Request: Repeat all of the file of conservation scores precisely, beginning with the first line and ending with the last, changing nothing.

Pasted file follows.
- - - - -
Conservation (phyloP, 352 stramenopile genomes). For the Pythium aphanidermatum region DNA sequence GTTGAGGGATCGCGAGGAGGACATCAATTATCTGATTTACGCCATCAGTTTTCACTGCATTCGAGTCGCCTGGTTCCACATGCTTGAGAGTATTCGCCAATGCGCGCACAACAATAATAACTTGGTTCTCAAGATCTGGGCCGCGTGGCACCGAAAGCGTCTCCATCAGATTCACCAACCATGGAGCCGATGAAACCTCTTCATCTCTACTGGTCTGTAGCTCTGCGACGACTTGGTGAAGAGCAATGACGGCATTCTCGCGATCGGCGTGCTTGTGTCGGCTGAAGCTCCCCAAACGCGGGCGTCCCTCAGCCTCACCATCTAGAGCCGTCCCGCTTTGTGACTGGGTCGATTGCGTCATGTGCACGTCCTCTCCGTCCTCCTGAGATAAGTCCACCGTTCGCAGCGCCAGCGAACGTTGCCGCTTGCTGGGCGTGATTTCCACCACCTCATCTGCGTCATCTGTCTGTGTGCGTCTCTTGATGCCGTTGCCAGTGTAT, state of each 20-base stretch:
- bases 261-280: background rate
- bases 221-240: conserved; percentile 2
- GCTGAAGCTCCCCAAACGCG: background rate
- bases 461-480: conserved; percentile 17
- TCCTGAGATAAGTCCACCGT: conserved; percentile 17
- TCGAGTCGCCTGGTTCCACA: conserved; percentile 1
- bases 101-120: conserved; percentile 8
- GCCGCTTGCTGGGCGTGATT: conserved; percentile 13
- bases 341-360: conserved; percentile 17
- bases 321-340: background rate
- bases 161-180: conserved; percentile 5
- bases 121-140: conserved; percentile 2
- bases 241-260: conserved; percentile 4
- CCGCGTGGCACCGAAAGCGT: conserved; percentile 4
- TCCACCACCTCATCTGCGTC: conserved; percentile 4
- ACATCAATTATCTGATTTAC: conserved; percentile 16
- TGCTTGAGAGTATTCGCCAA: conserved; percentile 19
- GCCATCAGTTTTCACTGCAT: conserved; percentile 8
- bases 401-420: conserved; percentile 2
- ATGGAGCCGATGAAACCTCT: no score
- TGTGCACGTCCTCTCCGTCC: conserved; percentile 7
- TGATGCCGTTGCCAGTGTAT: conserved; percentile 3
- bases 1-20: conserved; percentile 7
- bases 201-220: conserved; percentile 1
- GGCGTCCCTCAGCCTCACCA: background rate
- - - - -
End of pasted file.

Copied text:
Conservation (phyloP, 352 stramenopile genomes). For the Pythium aphanidermatum region DNA sequence GTTGAGGGATCGCGAGGAGGACATCAATTATCTGATTTACGCCATCAGTTTTCACTGCATTCGAGTCGCCTGGTTCCACATGCTTGAGAGTATTCGCCAATGCGCGCACAACAATAATAACTTGGTTCTCAAGATCTGGGCCGCGTGGCACCGAAAGCGTCTCCATCAGATTCACCAACCATGGAGCCGATGAAACCTCTTCATCTCTACTGGTCTGTAGCTCTGCGACGACTTGGTGAAGAGCAATGACGGCATTCTCGCGATCGGCGTGCTTGTGTCGGCTGAAGCTCCCCAAACGCGGGCGTCCCTCAGCCTCACCATCTAGAGCCGTCCCGCTTTGTGACTGGGTCGATTGCGTCATGTGCACGTCCTCTCCGTCCTCCTGAGATAAGTCCACCGTTCGCAGCGCCAGCGAACGTTGCCGCTTGCTGGGCGTGATTTCCACCACCTCATCTGCGTCATCTGTCTGTGTGCGTCTCTTGATGCCGTTGCCAGTGTAT, state of each 20-base stretch:
- bases 261-280: background rate
- bases 221-240: conserved; percentile 2
- GCTGAAGCTCCCCAAACGCG: background rate
- bases 461-480: conserved; percentile 17
- TCCTGAGATAAGTCCACCGT: conserved; percentile 17
- TCGAGTCGCCTGGTTCCACA: conserved; percentile 1
- bases 101-120: conserved; percentile 8
- GCCGCTTGCTGGGCGTGATT: conserved; percentile 13
- bases 341-360: conserved; percentile 17
- bases 321-340: background rate
- bases 161-180: conserved; percentile 5
- bases 121-140: conserved; percentile 2
- bases 241-260: conserved; percentile 4
- CCGCGTGGCACCGAAAGCGT: conserved; percentile 4
- TCCACCACCTCATCTGCGTC: conserved; percentile 4
- ACATCAATTATCTGATTTAC: conserved; percentile 16
- TGCTTGAGAGTATTCGCCAA: conserved; percentile 19
- GCCATCAGTTTTCACTGCAT: conserved; percentile 8
- bases 401-420: conserved; percentile 2
- ATGGAGCCGATGAAACCTCT: no score
- TGTGCACGTCCTCTCCGTCC: conserved; percentile 7
- TGATGCCGTTGCCAGTGTAT: conserved; percentile 3
- bases 1-20: conserved; percentile 7
- bases 201-220: conserved; percentile 1
- GGCGTCCCTCAGCCTCACCA: background rate